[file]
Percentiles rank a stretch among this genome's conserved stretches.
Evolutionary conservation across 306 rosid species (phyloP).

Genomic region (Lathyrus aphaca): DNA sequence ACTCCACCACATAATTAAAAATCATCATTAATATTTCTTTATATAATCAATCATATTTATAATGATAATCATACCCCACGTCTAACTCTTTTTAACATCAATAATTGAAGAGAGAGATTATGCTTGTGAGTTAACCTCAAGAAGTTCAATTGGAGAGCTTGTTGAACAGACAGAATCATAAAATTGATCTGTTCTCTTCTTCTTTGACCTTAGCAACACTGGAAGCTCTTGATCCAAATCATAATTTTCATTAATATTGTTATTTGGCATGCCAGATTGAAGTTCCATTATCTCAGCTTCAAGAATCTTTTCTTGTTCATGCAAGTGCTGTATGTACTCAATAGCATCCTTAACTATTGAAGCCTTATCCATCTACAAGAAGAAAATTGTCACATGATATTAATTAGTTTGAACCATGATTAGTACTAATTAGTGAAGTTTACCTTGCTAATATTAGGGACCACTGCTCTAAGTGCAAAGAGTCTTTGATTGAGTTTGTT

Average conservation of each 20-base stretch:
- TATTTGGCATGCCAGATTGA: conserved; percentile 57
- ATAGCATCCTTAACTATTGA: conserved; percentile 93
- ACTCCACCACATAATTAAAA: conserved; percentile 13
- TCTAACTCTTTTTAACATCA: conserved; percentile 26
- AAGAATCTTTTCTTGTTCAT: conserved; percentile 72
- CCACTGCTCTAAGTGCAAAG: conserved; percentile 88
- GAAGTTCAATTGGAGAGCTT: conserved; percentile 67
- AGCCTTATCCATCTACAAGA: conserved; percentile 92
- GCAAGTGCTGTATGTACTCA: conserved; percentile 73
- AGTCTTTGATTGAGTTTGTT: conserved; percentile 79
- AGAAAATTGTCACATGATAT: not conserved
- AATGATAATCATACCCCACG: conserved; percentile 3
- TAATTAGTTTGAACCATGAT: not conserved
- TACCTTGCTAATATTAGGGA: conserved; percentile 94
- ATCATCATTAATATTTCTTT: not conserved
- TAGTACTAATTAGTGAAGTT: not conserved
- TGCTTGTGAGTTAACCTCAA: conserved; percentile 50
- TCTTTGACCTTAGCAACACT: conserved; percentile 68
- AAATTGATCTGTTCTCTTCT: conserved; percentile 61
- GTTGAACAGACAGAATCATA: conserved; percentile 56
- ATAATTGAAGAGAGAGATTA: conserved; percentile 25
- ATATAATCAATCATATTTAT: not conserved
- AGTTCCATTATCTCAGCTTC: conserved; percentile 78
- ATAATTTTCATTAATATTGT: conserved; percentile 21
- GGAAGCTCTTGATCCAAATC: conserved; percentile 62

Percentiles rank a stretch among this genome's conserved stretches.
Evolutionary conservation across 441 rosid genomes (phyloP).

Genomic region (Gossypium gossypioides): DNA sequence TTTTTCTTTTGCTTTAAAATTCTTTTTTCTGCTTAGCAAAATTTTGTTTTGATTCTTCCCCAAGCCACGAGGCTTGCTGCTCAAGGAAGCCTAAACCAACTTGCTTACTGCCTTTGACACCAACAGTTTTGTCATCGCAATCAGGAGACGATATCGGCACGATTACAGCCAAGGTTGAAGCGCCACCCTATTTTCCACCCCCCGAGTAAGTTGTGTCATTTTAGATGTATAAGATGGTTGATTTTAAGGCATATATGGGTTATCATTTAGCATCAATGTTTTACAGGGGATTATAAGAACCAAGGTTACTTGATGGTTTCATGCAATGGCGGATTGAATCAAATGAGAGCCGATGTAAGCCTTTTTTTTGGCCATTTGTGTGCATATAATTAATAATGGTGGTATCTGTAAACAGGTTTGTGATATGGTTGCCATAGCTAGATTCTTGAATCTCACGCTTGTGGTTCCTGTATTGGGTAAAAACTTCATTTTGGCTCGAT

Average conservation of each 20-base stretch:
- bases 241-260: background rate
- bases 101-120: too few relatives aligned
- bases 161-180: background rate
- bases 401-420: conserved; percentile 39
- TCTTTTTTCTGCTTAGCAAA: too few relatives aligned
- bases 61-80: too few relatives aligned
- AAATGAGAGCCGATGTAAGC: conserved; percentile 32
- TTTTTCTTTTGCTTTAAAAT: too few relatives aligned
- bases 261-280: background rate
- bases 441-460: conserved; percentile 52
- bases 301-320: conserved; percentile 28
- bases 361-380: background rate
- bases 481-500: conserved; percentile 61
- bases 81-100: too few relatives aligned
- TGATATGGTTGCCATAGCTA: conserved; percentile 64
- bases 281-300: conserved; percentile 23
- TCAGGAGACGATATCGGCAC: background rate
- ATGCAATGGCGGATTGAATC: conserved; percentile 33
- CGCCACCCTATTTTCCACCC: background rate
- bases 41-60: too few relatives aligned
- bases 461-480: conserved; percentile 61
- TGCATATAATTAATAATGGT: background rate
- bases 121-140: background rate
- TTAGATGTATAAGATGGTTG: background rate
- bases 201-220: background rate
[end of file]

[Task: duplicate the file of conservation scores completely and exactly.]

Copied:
Percentiles rank a stretch among this genome's conserved stretches.
Evolutionary conservation across 306 rosid species (phyloP).

Genomic region (Lathyrus aphaca): DNA sequence ACTCCACCACATAATTAAAAATCATCATTAATATTTCTTTATATAATCAATCATATTTATAATGATAATCATACCCCACGTCTAACTCTTTTTAACATCAATAATTGAAGAGAGAGATTATGCTTGTGAGTTAACCTCAAGAAGTTCAATTGGAGAGCTTGTTGAACAGACAGAATCATAAAATTGATCTGTTCTCTTCTTCTTTGACCTTAGCAACACTGGAAGCTCTTGATCCAAATCATAATTTTCATTAATATTGTTATTTGGCATGCCAGATTGAAGTTCCATTATCTCAGCTTCAAGAATCTTTTCTTGTTCATGCAAGTGCTGTATGTACTCAATAGCATCCTTAACTATTGAAGCCTTATCCATCTACAAGAAGAAAATTGTCACATGATATTAATTAGTTTGAACCATGATTAGTACTAATTAGTGAAGTTTACCTTGCTAATATTAGGGACCACTGCTCTAAGTGCAAAGAGTCTTTGATTGAGTTTGTT

Average conservation of each 20-base stretch:
- TATTTGGCATGCCAGATTGA: conserved; percentile 57
- ATAGCATCCTTAACTATTGA: conserved; percentile 93
- ACTCCACCACATAATTAAAA: conserved; percentile 13
- TCTAACTCTTTTTAACATCA: conserved; percentile 26
- AAGAATCTTTTCTTGTTCAT: conserved; percentile 72
- CCACTGCTCTAAGTGCAAAG: conserved; percentile 88
- GAAGTTCAATTGGAGAGCTT: conserved; percentile 67
- AGCCTTATCCATCTACAAGA: conserved; percentile 92
- GCAAGTGCTGTATGTACTCA: conserved; percentile 73
- AGTCTTTGATTGAGTTTGTT: conserved; percentile 79
- AGAAAATTGTCACATGATAT: not conserved
- AATGATAATCATACCCCACG: conserved; percentile 3
- TAATTAGTTTGAACCATGAT: not conserved
- TACCTTGCTAATATTAGGGA: conserved; percentile 94
- ATCATCATTAATATTTCTTT: not conserved
- TAGTACTAATTAGTGAAGTT: not conserved
- TGCTTGTGAGTTAACCTCAA: conserved; percentile 50
- TCTTTGACCTTAGCAACACT: conserved; percentile 68
- AAATTGATCTGTTCTCTTCT: conserved; percentile 61
- GTTGAACAGACAGAATCATA: conserved; percentile 56
- ATAATTGAAGAGAGAGATTA: conserved; percentile 25
- ATATAATCAATCATATTTAT: not conserved
- AGTTCCATTATCTCAGCTTC: conserved; percentile 78
- ATAATTTTCATTAATATTGT: conserved; percentile 21
- GGAAGCTCTTGATCCAAATC: conserved; percentile 62

Percentiles rank a stretch among this genome's conserved stretches.
Evolutionary conservation across 441 rosid genomes (phyloP).

Genomic region (Gossypium gossypioides): DNA sequence TTTTTCTTTTGCTTTAAAATTCTTTTTTCTGCTTAGCAAAATTTTGTTTTGATTCTTCCCCAAGCCACGAGGCTTGCTGCTCAAGGAAGCCTAAACCAACTTGCTTACTGCCTTTGACACCAACAGTTTTGTCATCGCAATCAGGAGACGATATCGGCACGATTACAGCCAAGGTTGAAGCGCCACCCTATTTTCCACCCCCCGAGTAAGTTGTGTCATTTTAGATGTATAAGATGGTTGATTTTAAGGCATATATGGGTTATCATTTAGCATCAATGTTTTACAGGGGATTATAAGAACCAAGGTTACTTGATGGTTTCATGCAATGGCGGATTGAATCAAATGAGAGCCGATGTAAGCCTTTTTTTTGGCCATTTGTGTGCATATAATTAATAATGGTGGTATCTGTAAACAGGTTTGTGATATGGTTGCCATAGCTAGATTCTTGAATCTCACGCTTGTGGTTCCTGTATTGGGTAAAAACTTCATTTTGGCTCGAT

Average conservation of each 20-base stretch:
- bases 241-260: background rate
- bases 101-120: too few relatives aligned
- bases 161-180: background rate
- bases 401-420: conserved; percentile 39
- TCTTTTTTCTGCTTAGCAAA: too few relatives aligned
- bases 61-80: too few relatives aligned
- AAATGAGAGCCGATGTAAGC: conserved; percentile 32
- TTTTTCTTTTGCTTTAAAAT: too few relatives aligned
- bases 261-280: background rate
- bases 441-460: conserved; percentile 52
- bases 301-320: conserved; percentile 28
- bases 361-380: background rate
- bases 481-500: conserved; percentile 61
- bases 81-100: too few relatives aligned
- TGATATGGTTGCCATAGCTA: conserved; percentile 64
- bases 281-300: conserved; percentile 23
- TCAGGAGACGATATCGGCAC: background rate
- ATGCAATGGCGGATTGAATC: conserved; percentile 33
- CGCCACCCTATTTTCCACCC: background rate
- bases 41-60: too few relatives aligned
- bases 461-480: conserved; percentile 61
- TGCATATAATTAATAATGGT: background rate
- bases 121-140: background rate
- TTAGATGTATAAGATGGTTG: background rate
- bases 201-220: background rate